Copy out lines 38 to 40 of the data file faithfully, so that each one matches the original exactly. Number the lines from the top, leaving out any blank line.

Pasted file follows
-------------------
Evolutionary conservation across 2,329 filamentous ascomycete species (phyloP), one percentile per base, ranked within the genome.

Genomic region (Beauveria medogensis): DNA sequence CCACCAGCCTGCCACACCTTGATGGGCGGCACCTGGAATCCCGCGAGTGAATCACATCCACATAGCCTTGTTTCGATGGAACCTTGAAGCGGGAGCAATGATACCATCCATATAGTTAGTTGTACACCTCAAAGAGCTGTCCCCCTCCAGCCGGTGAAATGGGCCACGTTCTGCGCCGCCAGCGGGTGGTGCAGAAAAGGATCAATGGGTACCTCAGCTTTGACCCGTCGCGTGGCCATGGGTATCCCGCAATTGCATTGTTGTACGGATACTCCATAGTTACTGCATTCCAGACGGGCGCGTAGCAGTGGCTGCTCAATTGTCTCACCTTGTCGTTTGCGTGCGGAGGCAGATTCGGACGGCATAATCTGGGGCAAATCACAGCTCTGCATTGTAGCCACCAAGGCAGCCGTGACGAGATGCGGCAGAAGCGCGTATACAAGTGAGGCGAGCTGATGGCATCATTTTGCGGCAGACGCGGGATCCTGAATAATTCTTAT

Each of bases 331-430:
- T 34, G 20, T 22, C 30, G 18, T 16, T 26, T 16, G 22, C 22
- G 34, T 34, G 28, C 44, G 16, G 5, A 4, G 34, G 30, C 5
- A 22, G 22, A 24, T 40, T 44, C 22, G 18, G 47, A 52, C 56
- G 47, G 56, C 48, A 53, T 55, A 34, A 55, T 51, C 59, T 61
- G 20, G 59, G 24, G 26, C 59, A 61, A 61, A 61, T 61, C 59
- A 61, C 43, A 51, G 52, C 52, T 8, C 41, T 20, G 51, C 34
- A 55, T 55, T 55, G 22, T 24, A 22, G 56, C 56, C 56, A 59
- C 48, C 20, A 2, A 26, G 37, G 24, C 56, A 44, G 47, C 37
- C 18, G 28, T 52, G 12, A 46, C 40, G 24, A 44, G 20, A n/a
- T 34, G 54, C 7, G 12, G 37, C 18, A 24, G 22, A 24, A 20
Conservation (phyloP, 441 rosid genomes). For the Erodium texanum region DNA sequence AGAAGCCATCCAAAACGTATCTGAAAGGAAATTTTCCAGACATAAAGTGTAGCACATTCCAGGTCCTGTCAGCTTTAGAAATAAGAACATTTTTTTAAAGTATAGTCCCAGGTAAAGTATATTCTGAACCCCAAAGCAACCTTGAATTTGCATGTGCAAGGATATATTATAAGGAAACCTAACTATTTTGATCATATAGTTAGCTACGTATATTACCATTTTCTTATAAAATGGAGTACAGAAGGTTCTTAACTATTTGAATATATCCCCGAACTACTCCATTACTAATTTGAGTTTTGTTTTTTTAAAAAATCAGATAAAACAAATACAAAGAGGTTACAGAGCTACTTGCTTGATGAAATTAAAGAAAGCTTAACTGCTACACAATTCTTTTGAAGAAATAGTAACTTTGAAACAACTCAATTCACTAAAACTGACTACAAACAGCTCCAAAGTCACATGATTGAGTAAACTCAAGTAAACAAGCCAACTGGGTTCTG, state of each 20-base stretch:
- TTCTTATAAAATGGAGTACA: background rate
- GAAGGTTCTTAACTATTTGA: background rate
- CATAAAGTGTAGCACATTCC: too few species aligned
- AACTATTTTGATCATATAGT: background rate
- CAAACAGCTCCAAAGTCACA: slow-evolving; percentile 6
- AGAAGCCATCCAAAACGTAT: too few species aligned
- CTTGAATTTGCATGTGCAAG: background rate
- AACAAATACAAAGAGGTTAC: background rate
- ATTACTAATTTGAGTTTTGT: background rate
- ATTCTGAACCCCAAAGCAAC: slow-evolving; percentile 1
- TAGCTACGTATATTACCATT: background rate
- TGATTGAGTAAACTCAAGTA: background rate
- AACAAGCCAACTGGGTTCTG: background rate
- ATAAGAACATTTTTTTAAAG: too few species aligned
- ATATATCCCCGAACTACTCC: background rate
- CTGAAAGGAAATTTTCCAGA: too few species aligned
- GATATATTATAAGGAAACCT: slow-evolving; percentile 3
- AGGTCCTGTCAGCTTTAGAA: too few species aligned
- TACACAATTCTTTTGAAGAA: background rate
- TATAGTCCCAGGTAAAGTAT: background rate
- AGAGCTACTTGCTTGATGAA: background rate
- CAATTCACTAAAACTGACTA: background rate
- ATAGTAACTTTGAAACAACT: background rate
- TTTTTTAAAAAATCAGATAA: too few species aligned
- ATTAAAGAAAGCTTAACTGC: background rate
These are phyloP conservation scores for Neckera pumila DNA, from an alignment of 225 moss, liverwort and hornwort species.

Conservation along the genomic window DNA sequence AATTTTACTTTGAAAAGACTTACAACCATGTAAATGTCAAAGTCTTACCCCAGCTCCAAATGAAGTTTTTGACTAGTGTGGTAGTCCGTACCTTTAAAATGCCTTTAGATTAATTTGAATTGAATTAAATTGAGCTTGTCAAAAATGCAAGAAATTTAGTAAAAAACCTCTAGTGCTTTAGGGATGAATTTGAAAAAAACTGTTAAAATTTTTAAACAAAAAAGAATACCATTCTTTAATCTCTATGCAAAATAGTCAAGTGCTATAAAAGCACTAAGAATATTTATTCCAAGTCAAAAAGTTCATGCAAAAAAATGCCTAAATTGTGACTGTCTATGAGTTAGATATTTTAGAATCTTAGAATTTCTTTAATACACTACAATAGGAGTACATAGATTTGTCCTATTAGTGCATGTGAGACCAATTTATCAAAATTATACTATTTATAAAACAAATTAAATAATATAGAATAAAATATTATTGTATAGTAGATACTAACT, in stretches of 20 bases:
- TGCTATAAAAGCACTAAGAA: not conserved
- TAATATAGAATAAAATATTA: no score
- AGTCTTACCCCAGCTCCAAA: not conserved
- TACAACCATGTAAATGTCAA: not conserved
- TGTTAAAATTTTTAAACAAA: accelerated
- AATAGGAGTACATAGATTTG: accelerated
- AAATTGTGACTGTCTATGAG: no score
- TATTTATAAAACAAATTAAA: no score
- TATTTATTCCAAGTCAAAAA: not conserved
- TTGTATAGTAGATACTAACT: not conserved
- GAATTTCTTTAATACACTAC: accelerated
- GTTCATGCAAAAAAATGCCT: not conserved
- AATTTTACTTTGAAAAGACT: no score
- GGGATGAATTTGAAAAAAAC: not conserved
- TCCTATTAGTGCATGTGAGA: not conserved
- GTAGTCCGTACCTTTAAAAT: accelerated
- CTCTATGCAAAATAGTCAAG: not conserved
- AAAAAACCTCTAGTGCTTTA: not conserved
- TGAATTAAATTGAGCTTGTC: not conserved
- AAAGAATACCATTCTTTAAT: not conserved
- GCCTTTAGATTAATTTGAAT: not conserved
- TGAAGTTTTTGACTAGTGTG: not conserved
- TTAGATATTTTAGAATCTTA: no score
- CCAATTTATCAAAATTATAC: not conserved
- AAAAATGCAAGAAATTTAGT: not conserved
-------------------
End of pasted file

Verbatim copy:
- TTTTTTAAAAAATCAGATAA: too few species aligned
- ATTAAAGAAAGCTTAACTGC: background rate
These are phyloP conservation scores for Neckera pumila DNA, from an alignment of 225 moss, liverwort and hornwort species.